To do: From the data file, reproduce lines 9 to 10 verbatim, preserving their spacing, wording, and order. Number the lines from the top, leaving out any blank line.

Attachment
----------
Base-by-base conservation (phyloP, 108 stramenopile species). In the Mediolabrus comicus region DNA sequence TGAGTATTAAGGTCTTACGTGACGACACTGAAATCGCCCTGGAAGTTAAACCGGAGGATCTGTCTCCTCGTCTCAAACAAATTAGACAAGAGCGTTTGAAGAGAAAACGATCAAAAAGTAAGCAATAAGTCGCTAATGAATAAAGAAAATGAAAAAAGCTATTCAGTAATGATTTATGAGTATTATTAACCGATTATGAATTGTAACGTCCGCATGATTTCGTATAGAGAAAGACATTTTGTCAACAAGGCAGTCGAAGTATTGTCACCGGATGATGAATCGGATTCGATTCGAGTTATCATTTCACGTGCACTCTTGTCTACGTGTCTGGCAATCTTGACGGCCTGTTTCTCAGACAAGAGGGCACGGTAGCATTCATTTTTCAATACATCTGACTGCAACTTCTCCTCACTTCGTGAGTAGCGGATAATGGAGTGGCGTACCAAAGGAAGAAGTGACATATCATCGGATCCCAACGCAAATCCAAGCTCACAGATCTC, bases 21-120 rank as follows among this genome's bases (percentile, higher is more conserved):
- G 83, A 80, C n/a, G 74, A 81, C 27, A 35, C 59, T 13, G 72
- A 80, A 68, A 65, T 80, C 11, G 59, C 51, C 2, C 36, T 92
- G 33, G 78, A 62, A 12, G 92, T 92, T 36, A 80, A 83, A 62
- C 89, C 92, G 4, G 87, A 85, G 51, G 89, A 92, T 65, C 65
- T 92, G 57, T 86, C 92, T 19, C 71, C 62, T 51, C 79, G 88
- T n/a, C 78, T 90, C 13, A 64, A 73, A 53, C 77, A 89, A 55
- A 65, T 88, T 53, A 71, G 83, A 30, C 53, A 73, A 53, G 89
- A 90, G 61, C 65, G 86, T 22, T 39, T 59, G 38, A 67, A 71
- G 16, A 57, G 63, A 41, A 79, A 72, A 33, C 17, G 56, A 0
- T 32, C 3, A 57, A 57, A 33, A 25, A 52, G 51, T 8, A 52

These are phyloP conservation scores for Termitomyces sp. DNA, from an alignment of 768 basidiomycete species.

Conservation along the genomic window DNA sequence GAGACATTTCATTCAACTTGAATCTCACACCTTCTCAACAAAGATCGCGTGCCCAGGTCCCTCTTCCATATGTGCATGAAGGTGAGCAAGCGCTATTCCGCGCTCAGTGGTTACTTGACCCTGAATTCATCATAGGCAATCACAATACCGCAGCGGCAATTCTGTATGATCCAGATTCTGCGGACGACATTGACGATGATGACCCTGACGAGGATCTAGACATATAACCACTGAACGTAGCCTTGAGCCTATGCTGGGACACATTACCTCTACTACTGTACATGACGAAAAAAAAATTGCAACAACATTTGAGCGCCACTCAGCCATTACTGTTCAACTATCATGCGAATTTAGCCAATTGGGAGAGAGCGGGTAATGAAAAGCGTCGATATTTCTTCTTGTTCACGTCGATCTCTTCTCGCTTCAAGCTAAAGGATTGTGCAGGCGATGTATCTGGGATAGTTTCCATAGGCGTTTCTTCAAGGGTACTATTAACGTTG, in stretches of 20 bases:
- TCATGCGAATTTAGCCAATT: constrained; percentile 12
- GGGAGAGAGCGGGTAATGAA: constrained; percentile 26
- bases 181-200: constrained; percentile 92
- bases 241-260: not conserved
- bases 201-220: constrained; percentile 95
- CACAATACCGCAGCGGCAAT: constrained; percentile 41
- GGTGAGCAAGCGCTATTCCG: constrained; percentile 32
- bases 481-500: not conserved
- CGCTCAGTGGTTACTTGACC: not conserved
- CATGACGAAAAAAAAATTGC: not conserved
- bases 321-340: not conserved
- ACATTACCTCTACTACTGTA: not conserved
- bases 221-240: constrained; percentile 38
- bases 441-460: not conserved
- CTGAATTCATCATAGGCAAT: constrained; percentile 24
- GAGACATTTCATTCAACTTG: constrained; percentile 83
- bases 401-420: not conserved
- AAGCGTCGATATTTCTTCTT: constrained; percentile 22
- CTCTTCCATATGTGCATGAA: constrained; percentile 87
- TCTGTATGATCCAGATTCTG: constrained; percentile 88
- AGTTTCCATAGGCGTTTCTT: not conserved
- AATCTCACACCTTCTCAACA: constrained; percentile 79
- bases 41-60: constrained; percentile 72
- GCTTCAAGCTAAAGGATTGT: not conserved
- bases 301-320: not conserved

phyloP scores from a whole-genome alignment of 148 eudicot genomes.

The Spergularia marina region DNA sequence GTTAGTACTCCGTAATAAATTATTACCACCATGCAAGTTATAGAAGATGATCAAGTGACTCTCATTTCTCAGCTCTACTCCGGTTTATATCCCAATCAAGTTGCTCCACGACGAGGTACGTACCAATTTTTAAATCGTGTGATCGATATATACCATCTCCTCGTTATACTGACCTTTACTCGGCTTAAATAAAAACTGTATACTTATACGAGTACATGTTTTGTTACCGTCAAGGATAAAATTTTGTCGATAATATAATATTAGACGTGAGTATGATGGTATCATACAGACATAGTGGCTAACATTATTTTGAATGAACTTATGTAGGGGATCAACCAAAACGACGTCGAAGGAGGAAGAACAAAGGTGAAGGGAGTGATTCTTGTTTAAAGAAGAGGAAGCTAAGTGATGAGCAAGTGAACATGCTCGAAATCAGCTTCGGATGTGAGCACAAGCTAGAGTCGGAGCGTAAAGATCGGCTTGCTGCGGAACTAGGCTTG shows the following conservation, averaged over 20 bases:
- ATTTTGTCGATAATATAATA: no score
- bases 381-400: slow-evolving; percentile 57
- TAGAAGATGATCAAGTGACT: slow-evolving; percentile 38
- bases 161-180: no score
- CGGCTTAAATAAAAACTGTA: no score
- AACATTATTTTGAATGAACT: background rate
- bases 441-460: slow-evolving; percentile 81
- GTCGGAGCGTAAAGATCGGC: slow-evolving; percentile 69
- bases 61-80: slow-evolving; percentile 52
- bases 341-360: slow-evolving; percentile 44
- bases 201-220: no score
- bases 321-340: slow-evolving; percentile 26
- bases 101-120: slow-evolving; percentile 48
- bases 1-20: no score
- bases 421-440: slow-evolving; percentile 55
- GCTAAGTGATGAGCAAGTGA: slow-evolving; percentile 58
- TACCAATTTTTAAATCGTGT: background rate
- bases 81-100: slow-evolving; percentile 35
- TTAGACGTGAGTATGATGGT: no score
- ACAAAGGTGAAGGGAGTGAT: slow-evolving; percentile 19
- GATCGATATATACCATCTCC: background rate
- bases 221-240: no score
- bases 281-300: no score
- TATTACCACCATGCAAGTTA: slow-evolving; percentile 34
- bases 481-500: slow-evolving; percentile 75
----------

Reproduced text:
- A 90, G 61, C 65, G 86, T 22, T 39, T 59, G 38, A 67, A 71
- G 16, A 57, G 63, A 41, A 79, A 72, A 33, C 17, G 56, A 0